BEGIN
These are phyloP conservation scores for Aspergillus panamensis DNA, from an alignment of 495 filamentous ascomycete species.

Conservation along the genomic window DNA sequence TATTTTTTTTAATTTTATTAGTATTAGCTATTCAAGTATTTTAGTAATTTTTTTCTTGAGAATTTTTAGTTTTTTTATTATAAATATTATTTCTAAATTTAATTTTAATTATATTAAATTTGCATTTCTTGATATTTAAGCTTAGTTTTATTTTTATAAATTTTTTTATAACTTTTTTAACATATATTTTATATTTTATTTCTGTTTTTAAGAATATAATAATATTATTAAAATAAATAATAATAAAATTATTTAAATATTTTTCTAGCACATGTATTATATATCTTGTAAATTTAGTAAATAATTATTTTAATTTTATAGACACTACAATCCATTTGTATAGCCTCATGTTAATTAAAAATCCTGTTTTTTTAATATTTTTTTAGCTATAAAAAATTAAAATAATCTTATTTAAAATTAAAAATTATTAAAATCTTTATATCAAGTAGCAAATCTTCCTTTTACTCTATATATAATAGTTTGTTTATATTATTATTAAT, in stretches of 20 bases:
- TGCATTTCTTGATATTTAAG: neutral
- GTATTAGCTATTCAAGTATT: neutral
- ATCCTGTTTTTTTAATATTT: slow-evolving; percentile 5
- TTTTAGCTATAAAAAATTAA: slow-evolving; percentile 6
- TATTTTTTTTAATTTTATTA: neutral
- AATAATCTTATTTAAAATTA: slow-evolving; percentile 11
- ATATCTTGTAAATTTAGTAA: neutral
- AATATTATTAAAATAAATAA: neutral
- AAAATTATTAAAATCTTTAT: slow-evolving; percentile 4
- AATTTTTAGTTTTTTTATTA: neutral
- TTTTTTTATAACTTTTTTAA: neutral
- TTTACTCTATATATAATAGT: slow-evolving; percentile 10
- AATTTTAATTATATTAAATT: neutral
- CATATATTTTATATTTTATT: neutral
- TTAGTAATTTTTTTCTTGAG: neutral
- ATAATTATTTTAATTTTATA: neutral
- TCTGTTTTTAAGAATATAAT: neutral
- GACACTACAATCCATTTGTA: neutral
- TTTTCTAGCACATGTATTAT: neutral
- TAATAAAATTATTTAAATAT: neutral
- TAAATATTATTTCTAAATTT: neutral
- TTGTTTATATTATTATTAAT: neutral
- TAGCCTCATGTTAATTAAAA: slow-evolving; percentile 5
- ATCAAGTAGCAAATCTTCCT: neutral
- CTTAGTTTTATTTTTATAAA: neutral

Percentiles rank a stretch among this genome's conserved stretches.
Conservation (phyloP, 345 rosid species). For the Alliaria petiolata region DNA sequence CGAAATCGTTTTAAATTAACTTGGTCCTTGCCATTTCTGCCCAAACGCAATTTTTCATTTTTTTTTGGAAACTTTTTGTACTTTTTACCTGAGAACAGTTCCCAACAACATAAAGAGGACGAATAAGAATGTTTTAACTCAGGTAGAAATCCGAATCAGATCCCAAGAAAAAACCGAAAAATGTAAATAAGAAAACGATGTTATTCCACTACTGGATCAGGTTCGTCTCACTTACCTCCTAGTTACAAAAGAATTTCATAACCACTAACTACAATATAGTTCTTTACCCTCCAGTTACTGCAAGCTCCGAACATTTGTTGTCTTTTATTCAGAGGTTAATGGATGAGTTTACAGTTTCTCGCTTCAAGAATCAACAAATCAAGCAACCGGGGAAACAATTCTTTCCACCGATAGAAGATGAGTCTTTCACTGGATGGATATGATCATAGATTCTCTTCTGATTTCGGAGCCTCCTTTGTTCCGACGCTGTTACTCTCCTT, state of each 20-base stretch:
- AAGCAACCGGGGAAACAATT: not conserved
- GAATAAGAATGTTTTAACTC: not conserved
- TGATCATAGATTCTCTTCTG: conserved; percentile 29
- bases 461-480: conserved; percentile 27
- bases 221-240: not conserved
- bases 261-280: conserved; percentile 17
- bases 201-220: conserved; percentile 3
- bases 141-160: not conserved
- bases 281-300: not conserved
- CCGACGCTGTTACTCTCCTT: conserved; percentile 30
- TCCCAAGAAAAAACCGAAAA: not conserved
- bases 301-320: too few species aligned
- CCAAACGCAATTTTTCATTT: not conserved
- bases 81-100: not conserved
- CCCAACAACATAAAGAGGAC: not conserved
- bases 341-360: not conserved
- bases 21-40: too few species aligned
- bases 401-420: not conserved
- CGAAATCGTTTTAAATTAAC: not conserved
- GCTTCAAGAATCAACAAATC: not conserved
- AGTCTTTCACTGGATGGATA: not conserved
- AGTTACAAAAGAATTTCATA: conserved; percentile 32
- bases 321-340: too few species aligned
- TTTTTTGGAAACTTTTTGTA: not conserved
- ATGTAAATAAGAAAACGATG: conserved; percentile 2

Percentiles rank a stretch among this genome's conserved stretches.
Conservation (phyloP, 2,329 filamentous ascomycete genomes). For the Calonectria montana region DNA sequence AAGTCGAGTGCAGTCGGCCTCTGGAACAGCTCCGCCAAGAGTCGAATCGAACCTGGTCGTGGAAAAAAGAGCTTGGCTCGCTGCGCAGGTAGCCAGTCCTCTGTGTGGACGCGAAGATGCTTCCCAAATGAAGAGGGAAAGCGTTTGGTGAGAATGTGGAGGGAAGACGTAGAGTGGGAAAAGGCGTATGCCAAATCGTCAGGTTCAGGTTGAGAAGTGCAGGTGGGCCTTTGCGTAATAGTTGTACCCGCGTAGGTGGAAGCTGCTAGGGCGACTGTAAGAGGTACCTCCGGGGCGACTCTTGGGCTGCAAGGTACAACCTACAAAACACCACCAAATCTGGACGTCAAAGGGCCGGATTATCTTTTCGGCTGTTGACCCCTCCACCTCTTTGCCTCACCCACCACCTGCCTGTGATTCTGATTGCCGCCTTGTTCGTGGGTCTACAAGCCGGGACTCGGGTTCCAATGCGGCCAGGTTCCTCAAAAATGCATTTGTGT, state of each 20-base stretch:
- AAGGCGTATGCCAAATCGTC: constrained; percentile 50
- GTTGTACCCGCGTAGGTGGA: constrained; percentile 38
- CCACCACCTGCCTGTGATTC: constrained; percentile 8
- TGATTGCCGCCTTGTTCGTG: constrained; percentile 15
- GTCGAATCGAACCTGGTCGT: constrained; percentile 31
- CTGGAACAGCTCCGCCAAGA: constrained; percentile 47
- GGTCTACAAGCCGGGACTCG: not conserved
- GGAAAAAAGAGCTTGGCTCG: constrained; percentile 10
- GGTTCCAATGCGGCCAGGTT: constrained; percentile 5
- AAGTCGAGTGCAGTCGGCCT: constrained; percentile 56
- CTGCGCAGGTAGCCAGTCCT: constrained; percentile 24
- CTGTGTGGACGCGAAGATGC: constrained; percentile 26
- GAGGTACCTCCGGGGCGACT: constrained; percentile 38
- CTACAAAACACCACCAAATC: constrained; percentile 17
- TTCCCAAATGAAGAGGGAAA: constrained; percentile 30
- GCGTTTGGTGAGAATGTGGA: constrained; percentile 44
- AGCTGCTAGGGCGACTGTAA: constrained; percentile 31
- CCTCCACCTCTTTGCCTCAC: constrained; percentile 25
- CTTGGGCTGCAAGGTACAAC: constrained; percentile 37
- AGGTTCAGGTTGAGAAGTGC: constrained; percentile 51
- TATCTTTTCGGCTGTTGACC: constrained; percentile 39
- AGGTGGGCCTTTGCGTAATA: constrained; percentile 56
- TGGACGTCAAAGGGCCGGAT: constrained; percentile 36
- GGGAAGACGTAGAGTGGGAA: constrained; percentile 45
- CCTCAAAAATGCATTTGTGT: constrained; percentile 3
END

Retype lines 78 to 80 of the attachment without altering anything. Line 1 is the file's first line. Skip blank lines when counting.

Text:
- AGGTGGGCCTTTGCGTAATA: constrained; percentile 56
- TGGACGTCAAAGGGCCGGAT: constrained; percentile 36
- GGGAAGACGTAGAGTGGGAA: constrained; percentile 45